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GriefSPEAK: Voir Dire – Mari Nardolillo Dias

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by Mari Nardolillo Dias, EdD, contributing writer on grief and grieving

The receptionist at her PCP reviewed Katerina’s information. “Any changes in address, insurance, emergency contact information?” Katerina lost her breath; however, the receptionist did not notice as she never looked up from her computer. She repeated, “Katerina, is all the information the same?”

Katerina remained mute, her thoughts extremely loud.  “How do I explain that the love of my life, my partner, my ride or die, my emergency contact, is dead? How is it that I didn’t prepare for this? Never even considered it? 

I have avoided all the “triggers”. I have mapped out and circumvented people, places, objects, music… and stairs. I cannot look at stairs. Lucy fell down them. I keep picturing her stumbling and tumbling down those cement steps. Outside our apartment. Landing on the pavement. Unresponsive. And I was not home. The hospital tells me she died from a brain aneurysm. From the fall? Or did the aneurysm cause the fall? I should have requested an autopsy. Would that have given me the answer? The unanswered is making me mad. I think if I knew I might be able to get over this grief. This guilt.

I know, I know, magical thinking:  Should have, could have, would have – I can’t stop the thoughts. My grief therapist said one cannot avoid or prepare for all the triggers in the world. We need to be proactive and EXPECT the triggers. Otherwise, I might become a recluse. That doesn’t sound half bad. My therapist wants to use something called desensitization – with the stairs issue. We will begin with a photograph of stairs and progress through baby steps until I can walk down a set of stairs. The entire process terrifies me.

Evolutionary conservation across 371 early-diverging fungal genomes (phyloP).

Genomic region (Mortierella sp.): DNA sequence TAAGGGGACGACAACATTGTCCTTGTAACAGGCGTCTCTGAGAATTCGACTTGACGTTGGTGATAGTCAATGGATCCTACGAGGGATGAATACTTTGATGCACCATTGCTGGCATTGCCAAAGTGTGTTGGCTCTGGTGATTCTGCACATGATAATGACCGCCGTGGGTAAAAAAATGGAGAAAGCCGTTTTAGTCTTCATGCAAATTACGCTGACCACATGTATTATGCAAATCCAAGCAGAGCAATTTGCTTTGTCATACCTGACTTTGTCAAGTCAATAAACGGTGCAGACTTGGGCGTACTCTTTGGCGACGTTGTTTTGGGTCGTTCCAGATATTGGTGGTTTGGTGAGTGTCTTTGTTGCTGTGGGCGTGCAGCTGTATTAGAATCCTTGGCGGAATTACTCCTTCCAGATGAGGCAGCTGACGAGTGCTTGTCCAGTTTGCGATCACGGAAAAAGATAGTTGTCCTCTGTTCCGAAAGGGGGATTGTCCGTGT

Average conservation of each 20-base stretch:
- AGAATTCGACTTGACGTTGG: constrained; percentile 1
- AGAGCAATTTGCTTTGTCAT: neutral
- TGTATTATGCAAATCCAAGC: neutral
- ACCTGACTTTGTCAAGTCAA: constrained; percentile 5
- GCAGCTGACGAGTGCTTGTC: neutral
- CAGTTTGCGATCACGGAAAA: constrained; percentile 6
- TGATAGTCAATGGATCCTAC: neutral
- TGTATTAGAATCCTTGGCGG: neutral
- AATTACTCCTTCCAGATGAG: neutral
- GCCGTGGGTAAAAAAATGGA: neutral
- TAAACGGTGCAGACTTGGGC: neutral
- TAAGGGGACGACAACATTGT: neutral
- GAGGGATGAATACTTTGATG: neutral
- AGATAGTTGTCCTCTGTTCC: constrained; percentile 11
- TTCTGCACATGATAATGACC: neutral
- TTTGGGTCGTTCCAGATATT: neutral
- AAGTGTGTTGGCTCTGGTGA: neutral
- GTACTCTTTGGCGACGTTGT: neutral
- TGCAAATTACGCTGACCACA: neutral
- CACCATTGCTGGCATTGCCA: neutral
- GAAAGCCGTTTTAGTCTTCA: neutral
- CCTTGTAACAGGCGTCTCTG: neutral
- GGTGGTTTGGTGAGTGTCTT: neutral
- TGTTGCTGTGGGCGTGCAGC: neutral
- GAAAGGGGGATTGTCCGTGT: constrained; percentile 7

Maybe I don’t want to let go of the grief. The guilt. It keeps me connected to Lila. If I get better, it means I really didn’t love her as much as I thought I did. I need to remember. Forever. I can’t remember forever if I let go of the pain of her passing. Of my absence at the time.

Katerina manages a minor, short lived exhale as she hears the question once again. “Excuse me, Miss. Has any of your information changed?” “How long have I been standing here? Katerina asked herself.” Seems like hours. Lost in the reverie. The theater of her mind.

She looked up to find the receptionist meeting her eyes. “Voir Dire. No, the emergency contact information has changed. She’s dead. “

“I’m so sorry for your loss,” the receptionist replied, in the voice that everyone uses when they feel awkward, uncomfortable. “Who should I enter as your emergency contact?”

 “No one. There isn’t anyone left.”

___

Dr. Mari Nardolillo Dias is a nationally board-certified counselor, holds a Fellow in Thanatology and is certified in both grief counseling and complicated grief. Dias is a Certified death doula, and has a Certificate in Psychological Autopsy.

She is Professor of Clinical Mental Health, Master of Science program, Johnson & Wales University. Dias is the director of GracePointe Grief Center, in North Kingstown, RI.  For more information, go to:  //gracepointegrief.com/ Dr. Dias is the author of GriefSpeak

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